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Supreme Court hears cases of mothers jailed after kids missed school

The Missouri Supreme Court is weighing the point at which a child’s repeated absences from school can add up to a jail sentence for the parent.

The court on May 24 heard arguments in two cases from Laclede County in which mothers were jailed for violating Missouri’s compulsory school attendance law during the 2021-22 school year. Caitlyn Williams was given seven days in jail after her first-grade daughter missed 15 days of school. Tamarae LaRue was given probation in lieu of a 15-day sentence after her son missed 15 full days and three half days of kindergarten.

Missouri’s law makes it a class C misdemeanor for parents who have enrolled children ages 5 to 7 in public school to fail to “cause such child to attend the academic program on a regular basis.” Ellen Flottman, an appellate public defender for the two women, argued that the word “regular” is vague, giving no guidance on the point at which desultory attendance becomes a crime.

“I think the state’s position is anti-parent,” she said.

Shaun Mackelprang, the assistant attorney general who defended both convictions, denied that charge, responding that the compulsory attendance law “certainly is pro-education.”

The cases, Mackelprang said, present a “question of enduring interest to children across the state of Missouri and maybe across the nation: Do I have to go to school every day?”

“Yeah,” he said. “You have to go to school every day school is in session.”

Over what was essentially an hour-long argument that encompassed both cases, the judges debated whether the law’s wording was, as Judge Zel M. Fischer put it, “intentionally a design to incorporate local customs,” such as agricultural needs or the start of deer season.

Flottman argued that such considerations showed the arbitrary way in which the attendance law was enforced.

“The students that take a day off to go deer hunting or the parents that take their kids out of school for a week in October to go to Disneyworld aren’t being prosecuted for this,” she said.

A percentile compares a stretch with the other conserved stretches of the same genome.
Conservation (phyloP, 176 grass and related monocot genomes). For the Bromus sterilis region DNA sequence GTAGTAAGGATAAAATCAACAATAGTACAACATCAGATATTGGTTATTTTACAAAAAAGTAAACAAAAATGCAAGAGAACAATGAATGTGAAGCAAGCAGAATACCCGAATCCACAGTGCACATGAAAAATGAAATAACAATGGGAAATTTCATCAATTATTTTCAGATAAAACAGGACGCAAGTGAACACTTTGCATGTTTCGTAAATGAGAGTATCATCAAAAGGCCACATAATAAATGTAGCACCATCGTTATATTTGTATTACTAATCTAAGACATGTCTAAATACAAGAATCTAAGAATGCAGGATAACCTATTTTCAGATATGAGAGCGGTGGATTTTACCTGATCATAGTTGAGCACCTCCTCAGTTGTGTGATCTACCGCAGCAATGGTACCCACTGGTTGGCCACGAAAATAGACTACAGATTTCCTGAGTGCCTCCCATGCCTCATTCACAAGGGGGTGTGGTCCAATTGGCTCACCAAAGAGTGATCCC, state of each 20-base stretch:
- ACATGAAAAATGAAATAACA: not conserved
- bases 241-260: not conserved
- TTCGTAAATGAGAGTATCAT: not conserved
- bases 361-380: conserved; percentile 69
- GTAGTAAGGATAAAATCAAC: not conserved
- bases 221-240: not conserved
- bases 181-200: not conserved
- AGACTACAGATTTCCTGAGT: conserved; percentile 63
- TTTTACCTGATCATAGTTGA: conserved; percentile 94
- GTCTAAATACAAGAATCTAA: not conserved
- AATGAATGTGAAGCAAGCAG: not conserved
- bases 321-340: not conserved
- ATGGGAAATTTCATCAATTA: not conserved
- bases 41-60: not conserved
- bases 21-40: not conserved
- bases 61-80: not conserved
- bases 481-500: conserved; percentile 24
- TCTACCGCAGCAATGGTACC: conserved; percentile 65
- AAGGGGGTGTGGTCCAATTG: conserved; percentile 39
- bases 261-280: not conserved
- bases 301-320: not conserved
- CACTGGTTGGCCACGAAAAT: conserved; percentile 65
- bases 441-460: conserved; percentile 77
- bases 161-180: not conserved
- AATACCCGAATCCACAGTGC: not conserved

But Judge Mary R. Russell noted evidence that the children in the two cases were falling behind as a result of the missed school days.

“Doesn’t that make sense why you would be enforcing the policy against students in those situations?” she asked.

Flottman responded schools were free to set policies, such as the Lebanon School District’s requirement that students attend at least 90 percent of the time. But that standard is not an element of the law, she said.

Chief Justice Paul C. Wilson appeared to agree.

“A lot of this discussion is whether we think this is a good statute or whether we would have brought the case, neither which ought to be the ground of the decision,” he said.

Mackelprang said parents who keep their kids out of school, even for benign reasons, are like drivers who exceed the speed limit by 1 mph or thieves who take a single penny: While they might not expect to face any consequences, they know their actions violate the law.

“The fact that something might seem de minimus or small isn’t a reason to invalidate a law,” he said.

The cases are State v. Williams, SC99719, and State v. LaRue, SC99823.

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